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Diagnostics Genetics and epigenetics, Clinical care, Technology and innovation

A Rare Resolve

Credit: National Cancer Institute /

Children with suspected genetic conditions need a quick diagnosis – speed can mean the difference between life and death. And though results from clinical genomic testing often take several months, The Acute Care Genomics program integrates whole genome sequencing with multiomics to improve diagnostic outcomes (1). They found that the combination of transcriptome sequencing, functional studies, and research-based analyses for new gene variant types greatly increased diagnostic yield. What role does multiomics play in the future of rare disease diagnostics? 

We spoke with Zornitza Stark, Clinical Research Fellow at Australian Genomics and co-author of the study, to explore outcomes, future directions, and ethical considerations. 

Why is a quick diagnosis so important for those with rare diseases?

Rare diseases are estimated to affect 300 million individuals worldwide. In high-income countries, rare diseases are a leading cause of child hospital admission, disability, and mortality. Historically, diagnosis has only been achieved for a very small proportion of affected individuals after many years of specialist assessments. Over the past 10 years, the introduction of genomic sequencing has transformed clinical care by providing a faster and more accurate diagnosis. A quick diagnosis obviates the need for a wide range of expensive and frequently invasive tests, relieves uncertainty, enables access to appropriate support, and provides parents with information about the chance of recurrence in future pregnancies. For an increasing number of individuals, genomic diagnosis also provides access to precision treatments.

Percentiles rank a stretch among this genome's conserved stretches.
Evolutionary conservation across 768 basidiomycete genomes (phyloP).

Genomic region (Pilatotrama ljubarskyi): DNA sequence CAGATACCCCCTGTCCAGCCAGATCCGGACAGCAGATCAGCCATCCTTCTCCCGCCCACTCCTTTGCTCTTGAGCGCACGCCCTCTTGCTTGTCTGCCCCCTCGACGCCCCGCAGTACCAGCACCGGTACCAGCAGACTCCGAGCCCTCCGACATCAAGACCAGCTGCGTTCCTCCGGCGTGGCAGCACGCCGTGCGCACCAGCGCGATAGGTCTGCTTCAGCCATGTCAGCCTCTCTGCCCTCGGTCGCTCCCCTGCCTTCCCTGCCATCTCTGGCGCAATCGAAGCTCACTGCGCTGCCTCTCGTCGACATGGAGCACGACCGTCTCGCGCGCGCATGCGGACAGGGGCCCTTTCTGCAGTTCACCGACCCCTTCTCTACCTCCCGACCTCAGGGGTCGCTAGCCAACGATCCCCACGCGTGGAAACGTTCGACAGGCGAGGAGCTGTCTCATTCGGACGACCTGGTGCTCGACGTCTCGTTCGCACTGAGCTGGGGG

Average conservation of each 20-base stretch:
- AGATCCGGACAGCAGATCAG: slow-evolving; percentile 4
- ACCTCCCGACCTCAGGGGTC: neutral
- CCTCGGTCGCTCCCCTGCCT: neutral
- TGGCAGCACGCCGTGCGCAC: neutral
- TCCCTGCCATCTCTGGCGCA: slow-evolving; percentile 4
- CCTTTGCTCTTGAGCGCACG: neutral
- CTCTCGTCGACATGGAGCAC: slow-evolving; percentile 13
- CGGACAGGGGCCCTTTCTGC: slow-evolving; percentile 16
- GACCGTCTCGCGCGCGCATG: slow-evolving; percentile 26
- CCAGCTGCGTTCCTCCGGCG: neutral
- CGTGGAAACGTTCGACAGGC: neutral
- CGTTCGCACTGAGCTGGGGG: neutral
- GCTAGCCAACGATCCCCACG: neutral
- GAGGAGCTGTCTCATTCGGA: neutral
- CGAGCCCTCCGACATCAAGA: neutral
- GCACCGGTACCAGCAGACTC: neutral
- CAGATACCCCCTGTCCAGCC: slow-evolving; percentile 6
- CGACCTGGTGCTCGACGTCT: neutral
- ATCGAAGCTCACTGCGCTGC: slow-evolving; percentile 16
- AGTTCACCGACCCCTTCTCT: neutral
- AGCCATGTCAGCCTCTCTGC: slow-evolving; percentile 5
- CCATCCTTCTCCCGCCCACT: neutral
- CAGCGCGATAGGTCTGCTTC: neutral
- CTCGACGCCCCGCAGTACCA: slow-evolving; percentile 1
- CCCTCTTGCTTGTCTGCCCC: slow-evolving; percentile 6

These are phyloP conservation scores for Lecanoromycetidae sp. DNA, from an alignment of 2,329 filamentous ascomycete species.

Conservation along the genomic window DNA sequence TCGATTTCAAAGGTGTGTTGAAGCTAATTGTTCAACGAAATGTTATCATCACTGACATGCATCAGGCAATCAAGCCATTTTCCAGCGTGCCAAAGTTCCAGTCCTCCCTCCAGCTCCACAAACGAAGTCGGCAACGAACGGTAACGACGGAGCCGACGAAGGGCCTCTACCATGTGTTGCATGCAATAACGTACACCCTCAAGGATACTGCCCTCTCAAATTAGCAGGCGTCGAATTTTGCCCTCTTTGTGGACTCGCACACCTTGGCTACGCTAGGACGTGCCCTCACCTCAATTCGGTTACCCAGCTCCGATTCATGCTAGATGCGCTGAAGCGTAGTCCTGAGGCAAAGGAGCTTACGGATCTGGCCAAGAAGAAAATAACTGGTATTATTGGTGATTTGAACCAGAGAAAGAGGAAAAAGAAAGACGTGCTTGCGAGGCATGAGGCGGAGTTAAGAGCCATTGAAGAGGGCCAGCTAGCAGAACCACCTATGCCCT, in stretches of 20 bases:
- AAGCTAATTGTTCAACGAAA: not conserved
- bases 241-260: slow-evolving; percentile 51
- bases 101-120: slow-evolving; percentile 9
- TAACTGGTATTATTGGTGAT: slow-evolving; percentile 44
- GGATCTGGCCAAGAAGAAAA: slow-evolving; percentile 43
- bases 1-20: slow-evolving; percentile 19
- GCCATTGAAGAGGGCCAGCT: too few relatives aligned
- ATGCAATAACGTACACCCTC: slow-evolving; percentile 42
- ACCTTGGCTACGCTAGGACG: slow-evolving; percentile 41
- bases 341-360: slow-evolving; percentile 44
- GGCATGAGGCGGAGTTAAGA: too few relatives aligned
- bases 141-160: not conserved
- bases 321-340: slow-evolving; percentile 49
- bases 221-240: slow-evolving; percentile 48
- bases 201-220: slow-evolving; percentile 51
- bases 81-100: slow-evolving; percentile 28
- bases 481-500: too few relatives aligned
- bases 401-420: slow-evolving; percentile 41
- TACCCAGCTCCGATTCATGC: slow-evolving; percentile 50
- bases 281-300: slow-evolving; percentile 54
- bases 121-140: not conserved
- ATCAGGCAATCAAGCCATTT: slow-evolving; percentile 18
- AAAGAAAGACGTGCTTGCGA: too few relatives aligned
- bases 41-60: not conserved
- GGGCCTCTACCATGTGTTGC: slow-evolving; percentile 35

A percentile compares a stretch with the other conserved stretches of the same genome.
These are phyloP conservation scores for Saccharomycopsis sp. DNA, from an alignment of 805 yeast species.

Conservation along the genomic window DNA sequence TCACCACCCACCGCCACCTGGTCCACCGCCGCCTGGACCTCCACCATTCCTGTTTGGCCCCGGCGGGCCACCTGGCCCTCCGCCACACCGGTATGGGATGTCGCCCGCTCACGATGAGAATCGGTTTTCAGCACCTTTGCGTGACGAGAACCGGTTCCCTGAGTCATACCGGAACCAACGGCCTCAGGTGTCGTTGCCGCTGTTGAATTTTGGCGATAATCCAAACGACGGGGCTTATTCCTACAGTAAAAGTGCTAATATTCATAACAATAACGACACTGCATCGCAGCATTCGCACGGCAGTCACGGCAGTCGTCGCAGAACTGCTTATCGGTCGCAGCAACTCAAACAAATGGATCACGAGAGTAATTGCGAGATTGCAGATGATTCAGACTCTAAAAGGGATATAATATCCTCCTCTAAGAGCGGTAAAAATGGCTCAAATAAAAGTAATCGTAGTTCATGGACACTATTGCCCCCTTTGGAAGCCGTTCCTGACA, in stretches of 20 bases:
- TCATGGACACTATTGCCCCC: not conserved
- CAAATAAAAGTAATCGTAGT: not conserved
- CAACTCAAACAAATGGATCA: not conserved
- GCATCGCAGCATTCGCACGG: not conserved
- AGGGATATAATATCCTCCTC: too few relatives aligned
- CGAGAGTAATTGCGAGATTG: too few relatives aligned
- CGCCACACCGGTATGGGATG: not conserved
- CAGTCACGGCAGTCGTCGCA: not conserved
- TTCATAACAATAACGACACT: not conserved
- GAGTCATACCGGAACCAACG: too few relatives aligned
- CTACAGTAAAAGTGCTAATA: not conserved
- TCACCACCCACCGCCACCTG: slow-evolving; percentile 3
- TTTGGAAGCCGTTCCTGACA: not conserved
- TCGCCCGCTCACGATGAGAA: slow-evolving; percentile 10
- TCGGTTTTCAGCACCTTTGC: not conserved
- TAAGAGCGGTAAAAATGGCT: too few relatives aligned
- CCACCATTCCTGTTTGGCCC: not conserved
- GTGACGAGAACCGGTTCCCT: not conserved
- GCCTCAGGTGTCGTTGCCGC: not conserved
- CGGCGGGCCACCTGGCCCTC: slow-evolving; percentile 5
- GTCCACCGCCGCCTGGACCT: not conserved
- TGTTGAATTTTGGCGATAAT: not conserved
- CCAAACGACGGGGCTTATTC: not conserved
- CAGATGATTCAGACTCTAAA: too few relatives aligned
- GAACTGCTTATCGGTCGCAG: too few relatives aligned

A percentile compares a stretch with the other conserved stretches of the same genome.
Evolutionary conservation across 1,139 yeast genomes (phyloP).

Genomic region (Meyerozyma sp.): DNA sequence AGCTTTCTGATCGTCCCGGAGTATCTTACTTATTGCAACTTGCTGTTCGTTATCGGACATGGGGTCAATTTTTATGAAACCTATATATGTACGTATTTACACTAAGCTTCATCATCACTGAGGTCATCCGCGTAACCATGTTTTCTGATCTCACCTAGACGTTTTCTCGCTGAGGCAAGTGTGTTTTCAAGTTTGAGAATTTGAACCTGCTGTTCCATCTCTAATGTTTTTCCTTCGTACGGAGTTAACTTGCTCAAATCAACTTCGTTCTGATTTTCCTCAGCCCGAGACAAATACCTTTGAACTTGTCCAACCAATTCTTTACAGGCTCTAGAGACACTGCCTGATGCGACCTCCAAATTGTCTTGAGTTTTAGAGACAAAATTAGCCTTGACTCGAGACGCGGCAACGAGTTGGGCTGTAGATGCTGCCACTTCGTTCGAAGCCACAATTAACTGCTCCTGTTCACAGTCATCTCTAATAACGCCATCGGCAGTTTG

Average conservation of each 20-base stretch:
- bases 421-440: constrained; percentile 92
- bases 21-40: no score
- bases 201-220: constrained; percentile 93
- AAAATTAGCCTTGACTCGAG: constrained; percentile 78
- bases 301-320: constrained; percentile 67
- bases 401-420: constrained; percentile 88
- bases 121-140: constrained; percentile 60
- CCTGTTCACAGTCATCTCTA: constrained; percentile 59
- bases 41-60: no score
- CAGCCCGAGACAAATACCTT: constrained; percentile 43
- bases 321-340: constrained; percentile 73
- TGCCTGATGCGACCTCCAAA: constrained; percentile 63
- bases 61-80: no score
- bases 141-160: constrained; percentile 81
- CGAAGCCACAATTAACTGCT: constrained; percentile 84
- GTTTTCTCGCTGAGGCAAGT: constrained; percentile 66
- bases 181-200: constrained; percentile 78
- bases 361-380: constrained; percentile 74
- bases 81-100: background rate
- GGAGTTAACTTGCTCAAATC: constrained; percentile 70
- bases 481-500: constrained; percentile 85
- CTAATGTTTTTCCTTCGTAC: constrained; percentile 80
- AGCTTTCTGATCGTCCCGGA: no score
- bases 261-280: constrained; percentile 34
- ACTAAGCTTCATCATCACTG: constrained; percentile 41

Please introduce The Acute Care Genomics program…

The Acute Care Genomics program is an Australian research study that set out to evaluate the impact of ultra-rapid genomic diagnosis for critically ill babies and children with suspected rare diseases. Typically, results from clinical genomic testing take several months. However – to improve the care of critically ill babies and children – genomic testing needs to be delivered within a matter of hours and days, not weeks and months. Quick results have been demonstrated by several centers worldwide, but we wanted to scale up to a national level, so that critically ill babies or children with rare diseases in Australia could have access to a timely diagnosis.

How do WGS and multiomics work together to provide the best outcomes?

Whole genome sequencing (WGS) is well suited to ultra-rapid testing because of its ability to assess multiple variant types in a single test. WGS removes the need to perform genetic tests, such as chromosomal microarray or mitochondrial DNA testing, sequentially. However, it also generates vast amounts of data – and our sequencing ability currently still outstrips our ability to accurately detect and interpret many genetic variants. Integration with multiomic approaches, such as transcriptome sequencing and proteomics, holds the promise to further improve diagnostic outcomes by clarifying the functional consequences of DNA variants.

Could you summarize the findings of your research?